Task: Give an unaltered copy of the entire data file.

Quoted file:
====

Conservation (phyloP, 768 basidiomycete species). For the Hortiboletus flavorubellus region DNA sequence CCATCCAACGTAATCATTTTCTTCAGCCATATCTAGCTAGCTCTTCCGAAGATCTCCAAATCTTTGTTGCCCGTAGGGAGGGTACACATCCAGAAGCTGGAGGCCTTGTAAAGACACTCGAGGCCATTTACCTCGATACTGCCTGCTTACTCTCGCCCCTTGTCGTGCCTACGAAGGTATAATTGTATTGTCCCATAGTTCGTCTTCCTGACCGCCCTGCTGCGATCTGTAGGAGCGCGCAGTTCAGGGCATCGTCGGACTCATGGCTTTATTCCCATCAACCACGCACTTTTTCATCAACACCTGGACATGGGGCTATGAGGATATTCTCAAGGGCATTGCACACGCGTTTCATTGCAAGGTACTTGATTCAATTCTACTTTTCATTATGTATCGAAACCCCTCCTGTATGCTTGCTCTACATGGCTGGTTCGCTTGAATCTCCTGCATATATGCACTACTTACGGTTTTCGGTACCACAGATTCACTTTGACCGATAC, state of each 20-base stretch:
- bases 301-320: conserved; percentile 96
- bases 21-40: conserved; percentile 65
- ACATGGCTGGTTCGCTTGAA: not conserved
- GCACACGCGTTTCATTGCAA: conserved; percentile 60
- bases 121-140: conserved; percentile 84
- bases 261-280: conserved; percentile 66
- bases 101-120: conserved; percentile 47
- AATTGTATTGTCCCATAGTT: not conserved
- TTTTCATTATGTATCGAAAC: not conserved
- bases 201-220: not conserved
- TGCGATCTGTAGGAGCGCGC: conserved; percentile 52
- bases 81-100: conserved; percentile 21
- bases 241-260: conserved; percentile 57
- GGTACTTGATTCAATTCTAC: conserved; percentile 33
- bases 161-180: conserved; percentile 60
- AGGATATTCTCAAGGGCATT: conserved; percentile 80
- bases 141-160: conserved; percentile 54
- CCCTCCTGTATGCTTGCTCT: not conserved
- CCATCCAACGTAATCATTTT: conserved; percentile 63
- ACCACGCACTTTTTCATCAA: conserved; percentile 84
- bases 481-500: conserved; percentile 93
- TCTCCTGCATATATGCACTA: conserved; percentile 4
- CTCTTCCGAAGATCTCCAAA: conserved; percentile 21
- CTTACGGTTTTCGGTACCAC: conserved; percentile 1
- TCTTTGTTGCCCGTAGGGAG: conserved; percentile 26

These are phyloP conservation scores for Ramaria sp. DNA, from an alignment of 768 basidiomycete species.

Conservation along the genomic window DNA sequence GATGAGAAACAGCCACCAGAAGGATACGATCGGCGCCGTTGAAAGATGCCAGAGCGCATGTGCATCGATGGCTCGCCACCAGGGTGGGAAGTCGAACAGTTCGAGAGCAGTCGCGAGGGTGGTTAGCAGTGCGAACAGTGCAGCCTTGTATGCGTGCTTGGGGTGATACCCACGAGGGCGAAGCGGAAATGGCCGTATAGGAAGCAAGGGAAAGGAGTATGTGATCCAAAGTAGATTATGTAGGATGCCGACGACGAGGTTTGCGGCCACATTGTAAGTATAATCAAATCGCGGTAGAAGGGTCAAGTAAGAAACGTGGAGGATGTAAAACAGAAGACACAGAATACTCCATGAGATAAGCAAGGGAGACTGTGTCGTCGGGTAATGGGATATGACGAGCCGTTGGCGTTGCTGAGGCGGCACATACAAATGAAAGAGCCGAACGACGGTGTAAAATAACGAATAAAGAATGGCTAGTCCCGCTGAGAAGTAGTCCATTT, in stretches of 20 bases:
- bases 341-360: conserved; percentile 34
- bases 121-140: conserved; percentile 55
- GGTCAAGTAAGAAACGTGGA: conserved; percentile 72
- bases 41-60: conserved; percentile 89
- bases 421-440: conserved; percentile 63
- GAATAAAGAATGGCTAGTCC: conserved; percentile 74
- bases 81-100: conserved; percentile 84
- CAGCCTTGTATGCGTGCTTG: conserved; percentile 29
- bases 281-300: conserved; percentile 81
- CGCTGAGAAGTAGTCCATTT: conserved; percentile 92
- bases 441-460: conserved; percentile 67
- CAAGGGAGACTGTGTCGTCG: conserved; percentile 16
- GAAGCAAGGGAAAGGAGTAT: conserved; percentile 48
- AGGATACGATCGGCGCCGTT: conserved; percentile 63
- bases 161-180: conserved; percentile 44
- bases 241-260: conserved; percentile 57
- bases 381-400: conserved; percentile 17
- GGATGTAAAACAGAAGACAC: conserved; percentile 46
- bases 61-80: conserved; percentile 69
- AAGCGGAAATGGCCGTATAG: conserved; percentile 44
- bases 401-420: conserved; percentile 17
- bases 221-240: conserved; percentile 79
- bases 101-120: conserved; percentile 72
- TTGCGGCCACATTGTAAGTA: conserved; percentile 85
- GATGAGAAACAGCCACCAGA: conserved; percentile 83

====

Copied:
Conservation (phyloP, 768 basidiomycete species). For the Hortiboletus flavorubellus region DNA sequence CCATCCAACGTAATCATTTTCTTCAGCCATATCTAGCTAGCTCTTCCGAAGATCTCCAAATCTTTGTTGCCCGTAGGGAGGGTACACATCCAGAAGCTGGAGGCCTTGTAAAGACACTCGAGGCCATTTACCTCGATACTGCCTGCTTACTCTCGCCCCTTGTCGTGCCTACGAAGGTATAATTGTATTGTCCCATAGTTCGTCTTCCTGACCGCCCTGCTGCGATCTGTAGGAGCGCGCAGTTCAGGGCATCGTCGGACTCATGGCTTTATTCCCATCAACCACGCACTTTTTCATCAACACCTGGACATGGGGCTATGAGGATATTCTCAAGGGCATTGCACACGCGTTTCATTGCAAGGTACTTGATTCAATTCTACTTTTCATTATGTATCGAAACCCCTCCTGTATGCTTGCTCTACATGGCTGGTTCGCTTGAATCTCCTGCATATATGCACTACTTACGGTTTTCGGTACCACAGATTCACTTTGACCGATAC, state of each 20-base stretch:
- bases 301-320: conserved; percentile 96
- bases 21-40: conserved; percentile 65
- ACATGGCTGGTTCGCTTGAA: not conserved
- GCACACGCGTTTCATTGCAA: conserved; percentile 60
- bases 121-140: conserved; percentile 84
- bases 261-280: conserved; percentile 66
- bases 101-120: conserved; percentile 47
- AATTGTATTGTCCCATAGTT: not conserved
- TTTTCATTATGTATCGAAAC: not conserved
- bases 201-220: not conserved
- TGCGATCTGTAGGAGCGCGC: conserved; percentile 52
- bases 81-100: conserved; percentile 21
- bases 241-260: conserved; percentile 57
- GGTACTTGATTCAATTCTAC: conserved; percentile 33
- bases 161-180: conserved; percentile 60
- AGGATATTCTCAAGGGCATT: conserved; percentile 80
- bases 141-160: conserved; percentile 54
- CCCTCCTGTATGCTTGCTCT: not conserved
- CCATCCAACGTAATCATTTT: conserved; percentile 63
- ACCACGCACTTTTTCATCAA: conserved; percentile 84
- bases 481-500: conserved; percentile 93
- TCTCCTGCATATATGCACTA: conserved; percentile 4
- CTCTTCCGAAGATCTCCAAA: conserved; percentile 21
- CTTACGGTTTTCGGTACCAC: conserved; percentile 1
- TCTTTGTTGCCCGTAGGGAG: conserved; percentile 26

These are phyloP conservation scores for Ramaria sp. DNA, from an alignment of 768 basidiomycete species.

Conservation along the genomic window DNA sequence GATGAGAAACAGCCACCAGAAGGATACGATCGGCGCCGTTGAAAGATGCCAGAGCGCATGTGCATCGATGGCTCGCCACCAGGGTGGGAAGTCGAACAGTTCGAGAGCAGTCGCGAGGGTGGTTAGCAGTGCGAACAGTGCAGCCTTGTATGCGTGCTTGGGGTGATACCCACGAGGGCGAAGCGGAAATGGCCGTATAGGAAGCAAGGGAAAGGAGTATGTGATCCAAAGTAGATTATGTAGGATGCCGACGACGAGGTTTGCGGCCACATTGTAAGTATAATCAAATCGCGGTAGAAGGGTCAAGTAAGAAACGTGGAGGATGTAAAACAGAAGACACAGAATACTCCATGAGATAAGCAAGGGAGACTGTGTCGTCGGGTAATGGGATATGACGAGCCGTTGGCGTTGCTGAGGCGGCACATACAAATGAAAGAGCCGAACGACGGTGTAAAATAACGAATAAAGAATGGCTAGTCCCGCTGAGAAGTAGTCCATTT, in stretches of 20 bases:
- bases 341-360: conserved; percentile 34
- bases 121-140: conserved; percentile 55
- GGTCAAGTAAGAAACGTGGA: conserved; percentile 72
- bases 41-60: conserved; percentile 89
- bases 421-440: conserved; percentile 63
- GAATAAAGAATGGCTAGTCC: conserved; percentile 74
- bases 81-100: conserved; percentile 84
- CAGCCTTGTATGCGTGCTTG: conserved; percentile 29
- bases 281-300: conserved; percentile 81
- CGCTGAGAAGTAGTCCATTT: conserved; percentile 92
- bases 441-460: conserved; percentile 67
- CAAGGGAGACTGTGTCGTCG: conserved; percentile 16
- GAAGCAAGGGAAAGGAGTAT: conserved; percentile 48
- AGGATACGATCGGCGCCGTT: conserved; percentile 63
- bases 161-180: conserved; percentile 44
- bases 241-260: conserved; percentile 57
- bases 381-400: conserved; percentile 17
- GGATGTAAAACAGAAGACAC: conserved; percentile 46
- bases 61-80: conserved; percentile 69
- AAGCGGAAATGGCCGTATAG: conserved; percentile 44
- bases 401-420: conserved; percentile 17
- bases 221-240: conserved; percentile 79
- bases 101-120: conserved; percentile 72
- TTGCGGCCACATTGTAAGTA: conserved; percentile 85
- GATGAGAAACAGCCACCAGA: conserved; percentile 83